What do we do when children achieve the Early Learning Goals whilst still in the pre-school classroom?
At Shrewsbury Prepatoria we have never been happy to settle for, ‘good’ or ‘good enough’. We don’t want children to simply achieve the expected milestones we want to challenge them to go beyond the norm. For us, this means not dumbing down the environment, or our language, not delivering a mediocre curriculum but instead delivering a high-quality curriculum which challenges thinking, actions, understanding and skills. And, in our experience, children thrive in this environment. Year on year our formal assessments of children confirms that this approach is successful, with more than 80% of children exceeding expectations! That’s quite something and our recent Ofsted inspections highlighted this too. Our Inspector said, “Teaching is exceptional. Well-qualified staff use their knowledge and experience to make excellent use of accurate assessments of children’s progress” and, “children make rapid progress from their starting points”
However, children who make, ‘exceptional progress’ also present teachers with a challenge. Our Spring Term Assessments and Reports identified that a group of our current Pre-school children have already achieved the Early Learning Goals (ELG’s) in a number of areas. Children are expected to achieve these at the end of the Reception Year, so this means that these children are 18 months ahead of their peers. So, what do we teach them next and how do we ensure they continue to make progress yet prepare them for school? We could look at the National Curriculum, select relevant and appropriate statements and deliver these. However, those who know me will know that I’m no fan of the National Curriculum at all, but I’ll leave that discussion for another time!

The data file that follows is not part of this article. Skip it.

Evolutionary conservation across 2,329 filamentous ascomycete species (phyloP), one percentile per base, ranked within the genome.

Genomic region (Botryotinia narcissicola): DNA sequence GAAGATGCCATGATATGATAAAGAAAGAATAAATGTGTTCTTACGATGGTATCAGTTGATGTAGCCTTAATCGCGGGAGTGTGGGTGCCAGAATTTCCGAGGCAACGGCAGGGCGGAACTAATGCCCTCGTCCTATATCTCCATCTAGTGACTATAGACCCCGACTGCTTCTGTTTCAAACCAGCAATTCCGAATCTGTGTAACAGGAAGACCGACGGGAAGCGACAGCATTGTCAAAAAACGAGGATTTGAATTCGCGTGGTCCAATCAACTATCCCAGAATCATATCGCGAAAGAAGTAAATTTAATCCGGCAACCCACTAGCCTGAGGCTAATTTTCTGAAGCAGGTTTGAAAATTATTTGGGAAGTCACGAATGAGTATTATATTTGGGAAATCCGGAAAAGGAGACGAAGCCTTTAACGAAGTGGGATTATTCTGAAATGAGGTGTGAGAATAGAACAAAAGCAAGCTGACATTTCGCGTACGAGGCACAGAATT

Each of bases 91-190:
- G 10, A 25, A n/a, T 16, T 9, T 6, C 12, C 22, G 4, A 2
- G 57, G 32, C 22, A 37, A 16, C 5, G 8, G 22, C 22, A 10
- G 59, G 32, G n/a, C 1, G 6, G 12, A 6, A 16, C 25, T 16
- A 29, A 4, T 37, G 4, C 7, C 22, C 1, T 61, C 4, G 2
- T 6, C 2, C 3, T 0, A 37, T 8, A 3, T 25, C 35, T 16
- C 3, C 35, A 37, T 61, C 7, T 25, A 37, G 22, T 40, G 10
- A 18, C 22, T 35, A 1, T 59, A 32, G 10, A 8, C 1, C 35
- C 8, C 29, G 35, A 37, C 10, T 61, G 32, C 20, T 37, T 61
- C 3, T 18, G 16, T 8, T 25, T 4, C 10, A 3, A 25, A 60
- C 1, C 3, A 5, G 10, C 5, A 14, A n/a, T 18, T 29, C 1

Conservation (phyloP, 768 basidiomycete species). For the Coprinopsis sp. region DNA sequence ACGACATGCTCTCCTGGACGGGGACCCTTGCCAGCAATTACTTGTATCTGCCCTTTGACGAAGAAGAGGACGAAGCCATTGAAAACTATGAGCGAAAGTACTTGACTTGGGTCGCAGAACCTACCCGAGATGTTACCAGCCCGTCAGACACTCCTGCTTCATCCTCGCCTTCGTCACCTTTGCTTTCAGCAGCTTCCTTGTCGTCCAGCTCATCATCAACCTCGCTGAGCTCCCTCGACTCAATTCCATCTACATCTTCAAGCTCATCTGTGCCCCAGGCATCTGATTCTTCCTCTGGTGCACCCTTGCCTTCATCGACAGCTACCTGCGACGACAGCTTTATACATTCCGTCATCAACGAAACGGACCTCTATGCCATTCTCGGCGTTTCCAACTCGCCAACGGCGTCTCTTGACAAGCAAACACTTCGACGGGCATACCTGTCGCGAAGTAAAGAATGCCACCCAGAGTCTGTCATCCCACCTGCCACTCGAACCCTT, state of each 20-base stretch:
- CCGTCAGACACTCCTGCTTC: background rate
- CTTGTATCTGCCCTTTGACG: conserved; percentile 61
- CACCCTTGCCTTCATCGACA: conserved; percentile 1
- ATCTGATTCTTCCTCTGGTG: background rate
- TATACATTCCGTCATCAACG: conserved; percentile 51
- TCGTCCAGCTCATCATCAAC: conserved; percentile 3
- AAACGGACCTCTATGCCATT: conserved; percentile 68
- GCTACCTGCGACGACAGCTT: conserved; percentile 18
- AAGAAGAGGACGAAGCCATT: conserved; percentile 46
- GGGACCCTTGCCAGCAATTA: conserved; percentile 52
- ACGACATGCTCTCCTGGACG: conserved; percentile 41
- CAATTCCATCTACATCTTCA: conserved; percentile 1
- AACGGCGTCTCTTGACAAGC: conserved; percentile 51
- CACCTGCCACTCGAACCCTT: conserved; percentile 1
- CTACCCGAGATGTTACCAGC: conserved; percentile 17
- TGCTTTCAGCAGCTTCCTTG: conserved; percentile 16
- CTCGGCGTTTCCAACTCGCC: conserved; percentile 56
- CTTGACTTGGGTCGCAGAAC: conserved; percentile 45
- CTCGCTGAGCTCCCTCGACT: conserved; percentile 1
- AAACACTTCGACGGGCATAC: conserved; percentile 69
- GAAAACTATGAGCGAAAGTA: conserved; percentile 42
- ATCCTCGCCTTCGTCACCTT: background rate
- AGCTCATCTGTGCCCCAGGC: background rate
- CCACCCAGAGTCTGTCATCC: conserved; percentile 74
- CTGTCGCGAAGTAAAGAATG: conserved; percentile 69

So, instead, I have looked at each area of the learning and development statements in the EYFS and have written new and exciting extension activities for each area. These new topics present us with such an exciting opportunity to teach children new life skills, such as photography and 3D modelling but also provide opportunity to teach children to question, in simple ways, the difference between morally right and legally right and how order is maintained.
Interested? Take a look at these new extension statements here.